A myotonic goat, otherwise known as the fainting goat, is a domestic goat whose muscles freeze for roughly 10 seconds when the goat feels panic. Though painless, this generally results in the animal collapsing on its side. The characteristic is caused by a hereditary genetic disorder called myotonia congenita. When startled, younger goats will stiffen and fall over. Older goats learn to spread their legs or lean against something when startled, and often they continue to run about in an awkward, stiff-legged shuffle.
Slightly smaller than standard breeds of the goat, fainting goats are generally 43 to 64 cm (17 to 25 in) tall and can weigh anywhere from 27 to 79 kg (60 to 170 lb). Males, or bucks, as they are often referred to can be as heavy as 200 pounds. They have large, prominent eyes in high sockets. Their hair can be short or long, with certain individuals producing a great deal of cashmere during colder months. There appears to be no angora strain of the fainting goat. Common coat colors are black and white; however, most possible coat colors are found in this breed.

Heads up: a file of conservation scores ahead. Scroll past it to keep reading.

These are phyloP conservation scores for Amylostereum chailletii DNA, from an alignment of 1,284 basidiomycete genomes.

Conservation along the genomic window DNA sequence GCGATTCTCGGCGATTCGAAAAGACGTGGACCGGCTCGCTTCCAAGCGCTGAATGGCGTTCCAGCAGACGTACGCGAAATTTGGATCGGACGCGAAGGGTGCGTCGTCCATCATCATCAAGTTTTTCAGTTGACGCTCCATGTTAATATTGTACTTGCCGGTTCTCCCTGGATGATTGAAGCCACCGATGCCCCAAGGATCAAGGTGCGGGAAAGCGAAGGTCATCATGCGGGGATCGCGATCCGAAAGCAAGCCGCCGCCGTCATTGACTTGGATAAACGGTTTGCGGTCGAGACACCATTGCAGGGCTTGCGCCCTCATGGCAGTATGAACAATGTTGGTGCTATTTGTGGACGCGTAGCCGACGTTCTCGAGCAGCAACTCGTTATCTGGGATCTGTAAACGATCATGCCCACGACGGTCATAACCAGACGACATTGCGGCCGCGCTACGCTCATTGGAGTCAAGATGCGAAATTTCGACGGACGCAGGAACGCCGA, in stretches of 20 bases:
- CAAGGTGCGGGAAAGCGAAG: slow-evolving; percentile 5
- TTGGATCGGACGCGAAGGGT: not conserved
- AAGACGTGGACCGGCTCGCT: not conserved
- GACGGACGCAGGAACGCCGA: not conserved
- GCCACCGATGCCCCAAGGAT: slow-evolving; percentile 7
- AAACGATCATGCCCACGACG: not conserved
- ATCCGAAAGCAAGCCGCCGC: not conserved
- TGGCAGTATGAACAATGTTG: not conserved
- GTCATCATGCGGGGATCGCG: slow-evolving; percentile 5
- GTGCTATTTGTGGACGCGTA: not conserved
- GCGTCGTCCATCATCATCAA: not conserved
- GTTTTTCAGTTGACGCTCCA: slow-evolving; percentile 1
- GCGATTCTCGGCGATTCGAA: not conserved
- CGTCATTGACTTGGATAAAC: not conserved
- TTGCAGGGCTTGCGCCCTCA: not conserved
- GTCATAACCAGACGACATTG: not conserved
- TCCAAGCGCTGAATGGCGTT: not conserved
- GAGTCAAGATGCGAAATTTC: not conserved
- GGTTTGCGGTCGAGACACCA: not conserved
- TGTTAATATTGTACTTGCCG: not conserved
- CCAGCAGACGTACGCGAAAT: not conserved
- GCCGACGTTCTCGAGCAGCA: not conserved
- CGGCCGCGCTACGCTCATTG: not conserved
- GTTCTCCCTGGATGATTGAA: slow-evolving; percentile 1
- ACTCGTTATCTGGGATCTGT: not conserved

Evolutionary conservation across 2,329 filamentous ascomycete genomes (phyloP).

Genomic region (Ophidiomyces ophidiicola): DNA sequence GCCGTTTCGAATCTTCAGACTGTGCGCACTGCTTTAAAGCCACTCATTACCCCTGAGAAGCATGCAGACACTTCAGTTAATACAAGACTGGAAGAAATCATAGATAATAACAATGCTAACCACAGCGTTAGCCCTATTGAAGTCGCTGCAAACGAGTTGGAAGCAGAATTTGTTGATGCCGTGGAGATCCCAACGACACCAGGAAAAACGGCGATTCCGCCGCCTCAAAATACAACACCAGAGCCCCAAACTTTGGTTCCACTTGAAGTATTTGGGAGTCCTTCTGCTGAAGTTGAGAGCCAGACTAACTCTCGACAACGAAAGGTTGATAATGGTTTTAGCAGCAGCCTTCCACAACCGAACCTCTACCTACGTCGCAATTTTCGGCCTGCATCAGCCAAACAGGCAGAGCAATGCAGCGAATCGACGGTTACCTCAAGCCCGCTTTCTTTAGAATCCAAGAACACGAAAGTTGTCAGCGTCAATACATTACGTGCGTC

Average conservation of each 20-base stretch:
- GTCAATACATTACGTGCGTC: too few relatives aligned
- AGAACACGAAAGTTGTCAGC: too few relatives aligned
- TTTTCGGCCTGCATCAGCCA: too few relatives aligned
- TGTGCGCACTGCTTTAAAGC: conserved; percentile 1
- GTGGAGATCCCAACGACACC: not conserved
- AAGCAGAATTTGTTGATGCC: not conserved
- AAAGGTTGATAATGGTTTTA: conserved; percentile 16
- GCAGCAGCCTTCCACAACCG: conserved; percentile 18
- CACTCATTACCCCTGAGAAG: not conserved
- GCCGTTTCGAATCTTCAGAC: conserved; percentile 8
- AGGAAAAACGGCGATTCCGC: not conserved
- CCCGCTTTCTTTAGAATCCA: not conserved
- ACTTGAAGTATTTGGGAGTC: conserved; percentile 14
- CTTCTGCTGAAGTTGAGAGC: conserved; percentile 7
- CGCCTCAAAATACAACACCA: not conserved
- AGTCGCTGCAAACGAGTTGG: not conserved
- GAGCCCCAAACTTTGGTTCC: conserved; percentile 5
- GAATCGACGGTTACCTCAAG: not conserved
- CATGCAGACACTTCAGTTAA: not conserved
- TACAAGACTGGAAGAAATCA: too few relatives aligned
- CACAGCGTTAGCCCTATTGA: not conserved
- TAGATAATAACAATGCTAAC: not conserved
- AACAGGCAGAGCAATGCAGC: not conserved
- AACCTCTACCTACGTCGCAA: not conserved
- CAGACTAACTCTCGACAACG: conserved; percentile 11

Fainting goats have many other names, including Myotonic Goats, Tennessee (Meat) Goats, Nervous Goats, Stiff-leg Goats, Wooden-leg Goats, and Tennessee Fainting Goats. They are smaller and somewhat easier to care for and maintain than larger meat goat breeds, which makes the fainting goat desirable for smaller farms. They are also raised as pet or show animals as they can be friendly, intelligent, easy to keep, and amusing. The "Fainting Goat" myth was tested on the U.S. television show Mythbusters.
Fainting goats have a muscle condition, which is called myotonia congenita. This is a condition which occurs in many species, including humans. The goats do not truly "faint" in any sense of the word, as they never lose consciousness because of their myotonia. They remain fully conscious.